Bert Elson, who is diplomatically retiring after a 10-year stint in the part-time hotspot, handled a very difficult job with real flair and spectacular modesty. With his military background which included the Coldstream Guards – the oldest continuously serving regular regiment in the British army – and substantial experience as an advanced caseworker trainer for the Royal British Legion, Bert was always an obvious choice.
He was appointed in 2013 after a rather turbulent period for the British embassy in Pattaya. My own honorary consul retirement in 2010 at age 70, after 14 years which coincided with the British tourist numbers boom in Pattaya and the accompanying themes of unusual deaths, almost daily arrests and awkward scandals, had somehow led to a succession of replacements who failed to last longer than 12 months. On top of that, the Pattaya consular office which had opened in 2007 and was conveniently located near the Jomtien immigration bureau, had been closed as part of the British foreign office policy to terminate all provincial offices throughout Asia as a cost-cutting exercise. The Chiang Mai office later suffered the same fate.
Bert became honorary consul at a time when frontline embassy services everywhere were being reduced. There was much talk in foreign office documentation about the need to avoid “overservicing the customers” and to encourage those in distress to use social media and websites rather than to expect personal counselling as a matter of course. Particularly unpopular was the decision by Bangkok, in reality by London, to stop issuing letters of guarantee for UK pension income which was part of the procedure at immigration to obtain some kinds of annual extensions of stay. The problem, apparently, was that some Brits might be lying about their true cash.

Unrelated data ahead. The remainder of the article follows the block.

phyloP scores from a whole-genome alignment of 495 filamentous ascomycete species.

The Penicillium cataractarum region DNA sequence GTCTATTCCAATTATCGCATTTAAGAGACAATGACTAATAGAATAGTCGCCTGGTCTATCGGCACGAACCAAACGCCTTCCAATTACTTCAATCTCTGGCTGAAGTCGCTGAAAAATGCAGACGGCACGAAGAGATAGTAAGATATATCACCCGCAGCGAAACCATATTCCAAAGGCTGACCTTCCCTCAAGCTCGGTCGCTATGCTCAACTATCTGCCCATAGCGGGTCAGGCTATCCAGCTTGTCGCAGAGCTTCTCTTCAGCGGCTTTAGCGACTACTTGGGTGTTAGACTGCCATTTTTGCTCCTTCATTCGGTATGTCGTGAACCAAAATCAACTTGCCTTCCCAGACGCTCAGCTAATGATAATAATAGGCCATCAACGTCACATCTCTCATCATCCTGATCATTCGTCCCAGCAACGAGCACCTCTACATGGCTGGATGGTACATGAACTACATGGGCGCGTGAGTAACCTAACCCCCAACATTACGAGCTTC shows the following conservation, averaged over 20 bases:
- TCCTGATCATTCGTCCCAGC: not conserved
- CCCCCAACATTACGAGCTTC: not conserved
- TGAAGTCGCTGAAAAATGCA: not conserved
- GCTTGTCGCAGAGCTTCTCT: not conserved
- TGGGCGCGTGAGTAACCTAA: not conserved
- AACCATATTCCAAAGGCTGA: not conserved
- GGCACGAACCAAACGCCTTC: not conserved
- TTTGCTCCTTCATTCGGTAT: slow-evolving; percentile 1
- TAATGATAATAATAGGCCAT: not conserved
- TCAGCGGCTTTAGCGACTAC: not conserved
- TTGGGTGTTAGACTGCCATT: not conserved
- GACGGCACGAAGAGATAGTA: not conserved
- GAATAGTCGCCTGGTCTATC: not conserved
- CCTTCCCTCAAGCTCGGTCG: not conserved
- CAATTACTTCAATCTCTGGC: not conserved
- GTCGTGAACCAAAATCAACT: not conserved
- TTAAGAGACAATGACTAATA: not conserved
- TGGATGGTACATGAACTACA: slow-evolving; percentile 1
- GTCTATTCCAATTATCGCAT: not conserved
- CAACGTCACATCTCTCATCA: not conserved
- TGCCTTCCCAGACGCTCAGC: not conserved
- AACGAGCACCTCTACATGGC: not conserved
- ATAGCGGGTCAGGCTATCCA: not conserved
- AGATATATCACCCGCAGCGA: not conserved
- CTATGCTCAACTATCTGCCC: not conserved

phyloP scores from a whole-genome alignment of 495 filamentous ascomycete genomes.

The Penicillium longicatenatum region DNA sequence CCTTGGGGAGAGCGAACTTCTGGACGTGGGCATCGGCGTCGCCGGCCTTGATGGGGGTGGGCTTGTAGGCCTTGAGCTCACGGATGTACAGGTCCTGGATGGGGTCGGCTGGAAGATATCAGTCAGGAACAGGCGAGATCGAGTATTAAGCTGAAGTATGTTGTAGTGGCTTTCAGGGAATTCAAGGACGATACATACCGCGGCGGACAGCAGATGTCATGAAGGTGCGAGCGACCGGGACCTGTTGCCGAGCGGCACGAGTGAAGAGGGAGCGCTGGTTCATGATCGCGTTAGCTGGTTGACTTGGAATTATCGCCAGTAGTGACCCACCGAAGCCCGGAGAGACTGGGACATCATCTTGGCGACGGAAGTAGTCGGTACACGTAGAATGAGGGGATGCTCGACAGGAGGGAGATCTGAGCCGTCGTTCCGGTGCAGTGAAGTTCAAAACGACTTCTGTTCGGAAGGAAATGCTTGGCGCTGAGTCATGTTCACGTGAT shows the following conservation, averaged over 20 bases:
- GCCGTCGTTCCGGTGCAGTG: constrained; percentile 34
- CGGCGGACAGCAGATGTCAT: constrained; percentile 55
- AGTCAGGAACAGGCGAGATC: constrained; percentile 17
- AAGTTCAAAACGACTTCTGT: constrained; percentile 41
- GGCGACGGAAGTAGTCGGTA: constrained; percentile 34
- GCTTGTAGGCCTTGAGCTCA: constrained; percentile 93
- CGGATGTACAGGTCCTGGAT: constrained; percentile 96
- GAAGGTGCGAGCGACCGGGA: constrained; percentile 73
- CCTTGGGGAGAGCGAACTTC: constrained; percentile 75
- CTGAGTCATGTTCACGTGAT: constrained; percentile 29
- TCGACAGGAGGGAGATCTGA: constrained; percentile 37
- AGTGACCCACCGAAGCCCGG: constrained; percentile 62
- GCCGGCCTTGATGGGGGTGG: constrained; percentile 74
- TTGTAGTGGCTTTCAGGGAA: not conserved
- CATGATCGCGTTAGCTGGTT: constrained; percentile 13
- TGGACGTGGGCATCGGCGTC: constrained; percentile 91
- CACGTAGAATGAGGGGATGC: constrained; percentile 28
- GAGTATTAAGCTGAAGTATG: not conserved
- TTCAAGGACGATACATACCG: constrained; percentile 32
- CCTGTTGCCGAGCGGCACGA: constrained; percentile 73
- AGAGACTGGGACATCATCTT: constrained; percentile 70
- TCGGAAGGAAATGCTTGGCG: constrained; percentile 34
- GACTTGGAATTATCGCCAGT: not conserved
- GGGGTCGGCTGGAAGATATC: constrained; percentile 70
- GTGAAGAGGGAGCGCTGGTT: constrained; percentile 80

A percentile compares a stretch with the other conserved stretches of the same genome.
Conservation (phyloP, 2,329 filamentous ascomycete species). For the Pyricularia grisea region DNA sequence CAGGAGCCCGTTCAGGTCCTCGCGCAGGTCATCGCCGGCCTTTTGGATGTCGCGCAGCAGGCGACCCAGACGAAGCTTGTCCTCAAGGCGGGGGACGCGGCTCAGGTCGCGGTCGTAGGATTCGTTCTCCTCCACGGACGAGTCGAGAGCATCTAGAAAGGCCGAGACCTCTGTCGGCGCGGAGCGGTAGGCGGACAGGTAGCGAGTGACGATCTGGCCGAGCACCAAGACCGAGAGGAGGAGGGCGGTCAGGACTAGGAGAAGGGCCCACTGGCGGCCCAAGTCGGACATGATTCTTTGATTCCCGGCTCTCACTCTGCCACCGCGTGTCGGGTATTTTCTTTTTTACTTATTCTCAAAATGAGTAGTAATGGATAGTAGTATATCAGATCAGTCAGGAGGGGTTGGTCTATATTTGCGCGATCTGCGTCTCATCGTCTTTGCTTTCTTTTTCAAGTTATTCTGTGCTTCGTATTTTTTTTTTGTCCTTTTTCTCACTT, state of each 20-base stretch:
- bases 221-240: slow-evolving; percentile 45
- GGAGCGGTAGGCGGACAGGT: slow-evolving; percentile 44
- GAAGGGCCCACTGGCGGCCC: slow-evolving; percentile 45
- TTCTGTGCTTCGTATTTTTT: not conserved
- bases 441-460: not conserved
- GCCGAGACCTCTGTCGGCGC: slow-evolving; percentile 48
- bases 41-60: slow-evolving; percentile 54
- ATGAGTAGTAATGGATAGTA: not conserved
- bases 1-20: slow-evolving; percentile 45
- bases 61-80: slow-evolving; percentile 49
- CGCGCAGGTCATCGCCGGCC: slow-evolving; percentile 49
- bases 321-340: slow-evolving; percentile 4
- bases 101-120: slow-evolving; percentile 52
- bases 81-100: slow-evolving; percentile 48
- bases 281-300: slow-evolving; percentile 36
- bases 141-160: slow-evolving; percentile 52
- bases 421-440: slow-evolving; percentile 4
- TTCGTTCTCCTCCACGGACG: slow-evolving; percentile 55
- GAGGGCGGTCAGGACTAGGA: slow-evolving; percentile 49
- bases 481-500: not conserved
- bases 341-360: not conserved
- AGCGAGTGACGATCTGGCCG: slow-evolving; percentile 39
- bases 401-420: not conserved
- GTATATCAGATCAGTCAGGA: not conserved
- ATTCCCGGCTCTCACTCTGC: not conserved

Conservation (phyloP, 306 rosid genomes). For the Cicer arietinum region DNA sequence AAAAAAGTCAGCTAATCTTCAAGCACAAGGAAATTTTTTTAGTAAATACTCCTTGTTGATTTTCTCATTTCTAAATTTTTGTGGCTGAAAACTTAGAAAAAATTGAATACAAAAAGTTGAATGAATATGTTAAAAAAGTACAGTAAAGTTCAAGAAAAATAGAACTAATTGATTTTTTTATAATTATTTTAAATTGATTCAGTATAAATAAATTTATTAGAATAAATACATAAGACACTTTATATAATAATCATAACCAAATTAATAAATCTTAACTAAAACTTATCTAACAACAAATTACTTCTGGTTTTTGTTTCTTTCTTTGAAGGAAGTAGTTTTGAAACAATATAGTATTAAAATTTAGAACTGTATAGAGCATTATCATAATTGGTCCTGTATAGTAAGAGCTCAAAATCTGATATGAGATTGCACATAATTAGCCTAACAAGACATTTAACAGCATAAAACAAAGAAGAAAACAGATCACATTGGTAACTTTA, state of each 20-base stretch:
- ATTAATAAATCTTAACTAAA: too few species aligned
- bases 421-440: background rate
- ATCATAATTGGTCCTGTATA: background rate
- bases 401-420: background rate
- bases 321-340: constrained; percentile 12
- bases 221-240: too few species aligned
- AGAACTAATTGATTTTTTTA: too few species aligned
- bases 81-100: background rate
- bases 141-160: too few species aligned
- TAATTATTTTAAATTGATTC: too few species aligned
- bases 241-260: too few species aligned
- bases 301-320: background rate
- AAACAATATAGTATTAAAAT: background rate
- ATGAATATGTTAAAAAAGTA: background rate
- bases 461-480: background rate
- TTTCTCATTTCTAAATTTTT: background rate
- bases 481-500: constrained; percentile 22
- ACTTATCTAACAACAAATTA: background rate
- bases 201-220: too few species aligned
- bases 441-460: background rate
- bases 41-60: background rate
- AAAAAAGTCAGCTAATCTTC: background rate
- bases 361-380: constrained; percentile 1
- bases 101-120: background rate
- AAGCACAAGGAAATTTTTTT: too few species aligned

From day one, Bert was destined for success. Always loyal to his superiors and already holding the BEM or British Empire Medal (not to be confused with the MBE), he carried out specifically the instructions of the consular section in the Bangkok embassy to contact distressed Brits – defined by them – and to represent the embassy in whatever contexts they saw fit. Never a media figure, he was rarely publicly photographed with police officers or politicians and largely avoided public speaking, even when pressed to do so. But he did maintain a useful commentary on Facebook covering such issues as the covid pandemic and how to stay out of trouble as a British tourist or expat. Sensibly, he never reacted to the public criticism on the internet and elsewhere that the embassy was/is “useless”.
As a director of Tropical Bert Holdings, Bert ran (and runs) a popular UK-style restaurant on Pattaya’s so-called Darkside for around 30 years with his energetic wife Pu. I seem to remember the very first eatery base they opened was in Duck Square. Bert has done a remarkable job as honorary consul as the role is now officially perceived. He has kept his head down and, for the first time in local history, has actually received a written retirement appreciation on the internet by the British embassy in Bangkok. His skillful combining of the resources of the Royal British Legion and the embassy has perhaps been the secret key for his success. To say he will be a hard act to follow is a serious understatement.